J. L. BELL is a Massachusetts writer who specializes in (among other things) the start of the American Revolution in and around Boston. He is particularly interested in the experiences of children in 1765-75. He has published scholarly papers and popular articles for both children and adults. He was consultant for an episode of History Detectives, and contributed to a display at Minute Man National Historic Park.

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Sunday, September 11, 2011

“What could have been intended by this uncommon device”

Last month I traced the evolution of Benjamin Franklin’s “Join, or Die” rattlesnake of 1754 to Paul Revere and Isaiah Thomas’s version twenty years later.

Many scholars also credit Franklin with a letter that appeared in the Pennsylvania Journal on 27 Dec 1775, signed “An American Guesser.” It records and promotes a new symbolic use of the snake:
I observed on one of the drums belonging to the marines now raising, there was painted a Rattle-Snake, with this modest motto under it, “DON’T TREAD ON ME.” As I know it is the custom to have some device on the arms of every country, I supposed this may have been intended for the arms of America; and as I have nothing to do with public affairs, and as my time is perfectly my own, in order to divert an idle hour, I sat down to guess what could have been intended by this uncommon device—
Of course, at the time Franklin had quite a lot to do with “public affairs,” being a busy member of the Continental Congress. But why let facts stand in the way of good rhetoric?

The letter went on to link several qualities of the snake with how the writer wished people to think of America:
I recollected that her eye excelled in brightness, that of any other animal, and that she has no eye-lids. She may therefore be esteemed an emblem of vigilance. She never begins an attack, nor, when once engaged, ever surrenders: She is therefore an emblem of magnanimity and true courage. As if anxious to prevent all pretensions of quarreling with her, the weapons with which nature has furnished her, she conceals in the roof of her mouth, so that, to those who are unacquainted with her, she appears to be a most defenseless animal; and even when those weapons are shown and extended for her defense, they appear weak and contemptible; but their wounds however small, are decisive and fatal. Conscious of this, she never wounds ’till she has generously given notice, even to her enemy, and cautioned him against the danger of treading on her. . . .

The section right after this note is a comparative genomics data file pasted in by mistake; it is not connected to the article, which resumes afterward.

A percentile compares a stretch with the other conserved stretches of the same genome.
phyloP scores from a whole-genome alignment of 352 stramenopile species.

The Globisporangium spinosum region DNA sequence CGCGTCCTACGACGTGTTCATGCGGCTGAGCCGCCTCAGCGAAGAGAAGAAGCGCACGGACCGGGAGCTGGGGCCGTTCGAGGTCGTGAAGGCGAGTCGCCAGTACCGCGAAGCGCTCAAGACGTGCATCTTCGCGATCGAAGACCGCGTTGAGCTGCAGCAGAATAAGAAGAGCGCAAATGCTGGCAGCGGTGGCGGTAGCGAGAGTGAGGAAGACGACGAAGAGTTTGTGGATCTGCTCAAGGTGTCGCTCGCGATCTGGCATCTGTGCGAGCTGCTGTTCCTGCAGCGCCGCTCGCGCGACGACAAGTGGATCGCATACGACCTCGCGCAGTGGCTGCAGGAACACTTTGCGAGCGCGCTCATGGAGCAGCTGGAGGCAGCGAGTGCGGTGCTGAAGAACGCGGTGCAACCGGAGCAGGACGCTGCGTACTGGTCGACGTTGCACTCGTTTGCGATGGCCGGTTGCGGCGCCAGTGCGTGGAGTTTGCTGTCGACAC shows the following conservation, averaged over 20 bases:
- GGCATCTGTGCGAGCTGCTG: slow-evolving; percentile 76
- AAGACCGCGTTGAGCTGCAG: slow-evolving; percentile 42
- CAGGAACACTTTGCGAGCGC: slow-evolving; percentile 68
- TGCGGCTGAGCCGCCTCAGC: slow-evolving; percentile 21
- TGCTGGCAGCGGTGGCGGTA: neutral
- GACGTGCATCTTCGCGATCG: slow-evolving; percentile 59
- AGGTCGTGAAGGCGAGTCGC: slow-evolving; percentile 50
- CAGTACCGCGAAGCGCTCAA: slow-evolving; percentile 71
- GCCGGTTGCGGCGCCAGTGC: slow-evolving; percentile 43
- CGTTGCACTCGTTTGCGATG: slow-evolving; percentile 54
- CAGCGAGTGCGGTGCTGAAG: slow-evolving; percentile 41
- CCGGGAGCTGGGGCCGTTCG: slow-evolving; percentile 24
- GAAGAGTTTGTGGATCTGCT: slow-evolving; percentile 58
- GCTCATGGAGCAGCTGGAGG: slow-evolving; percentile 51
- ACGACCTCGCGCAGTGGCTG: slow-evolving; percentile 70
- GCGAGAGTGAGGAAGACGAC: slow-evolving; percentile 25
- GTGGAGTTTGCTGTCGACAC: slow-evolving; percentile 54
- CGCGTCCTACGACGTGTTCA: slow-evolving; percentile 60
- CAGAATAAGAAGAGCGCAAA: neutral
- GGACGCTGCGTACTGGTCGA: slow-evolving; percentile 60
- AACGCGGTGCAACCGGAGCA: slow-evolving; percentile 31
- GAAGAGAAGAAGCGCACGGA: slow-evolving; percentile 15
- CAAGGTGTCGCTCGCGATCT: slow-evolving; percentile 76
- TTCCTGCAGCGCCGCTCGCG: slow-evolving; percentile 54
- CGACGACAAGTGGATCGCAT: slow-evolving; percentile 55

I confess I was wholly at a loss what to make of the rattles, ’till I went back and counted them and found them just thirteen, exactly the number of the Colonies united in America; and I recollected too that this was the only part of the Snake which increased in numbers. Perhaps it might be only fancy, but, I conceited the painter had shown a half formed additional rattle, which, I suppose, may have been intended to represent the province of Canada.
The United Provinces were at that moment defending themselves by attacking the main cities of Canada. But of course that campaign was simply to incorporate that province happily into their number.
Having pleased myself with reflections of this kind, I communicated my sentiments to a neighbour of mine, who has a surprizing readiness at guessing at every thing which relates to publick affairs, and indeed I should be jealous of his reputation, in that way, was it not that the event constantly shews that he has guessed wrong—He instantly declared it as his sentiments, that the Congress meant to allude to Lord North’s declaration in the House of Commons, that he never would relax his measures until he had brought America to his feet, and to intimate to his Lordship, that were she brought to his feet, it would be dangerous treading on her.—But, I am positive he has guessed wrong, for I am sure the Congress would not condescend, at this time of day, to take the least notice of his Lordship in that or any other way.
Having thus driven home the message for Lord North while also dismissing him, the writer signed off.

2 comments:

Waldo4me said...

My grandmother (b. 1885) used to tell of superstitions surrounding rattlesnakes. First, they never "died" until night. No doubt this was because the body would coil and twist for hours after the snake had been killed because of the long muscles contracting. This probably contributed to the other superstition that if you cut off the head of a rattler (our family's preferred method of execution) that you must either bury it or throw the body far from the head. The reason being that the parts would join back again as they were squirming toward each other!

I don't know if similar stories existed in Franklin's time, but they likely did. But, in any case, it's very unusual to read of someone extolling the virtues of a rattlesnake. We seldom treat them with such respect.

I enjoyed the post. Thanks for your entertaining blog.

J. L. Bell said...

Thanks for your comments. If the superstition about a snake’s part rejoining can be documented in the eighteenth century, it might have influenced Franklin’s first “Join, or Die” icon.

The letter writer acknowledged that in heraldry “the worthy properties of the animal, in the crest-born, shall be considered,” but that “‘the worthy properties’ of a Snake I judged would be hard to point out.”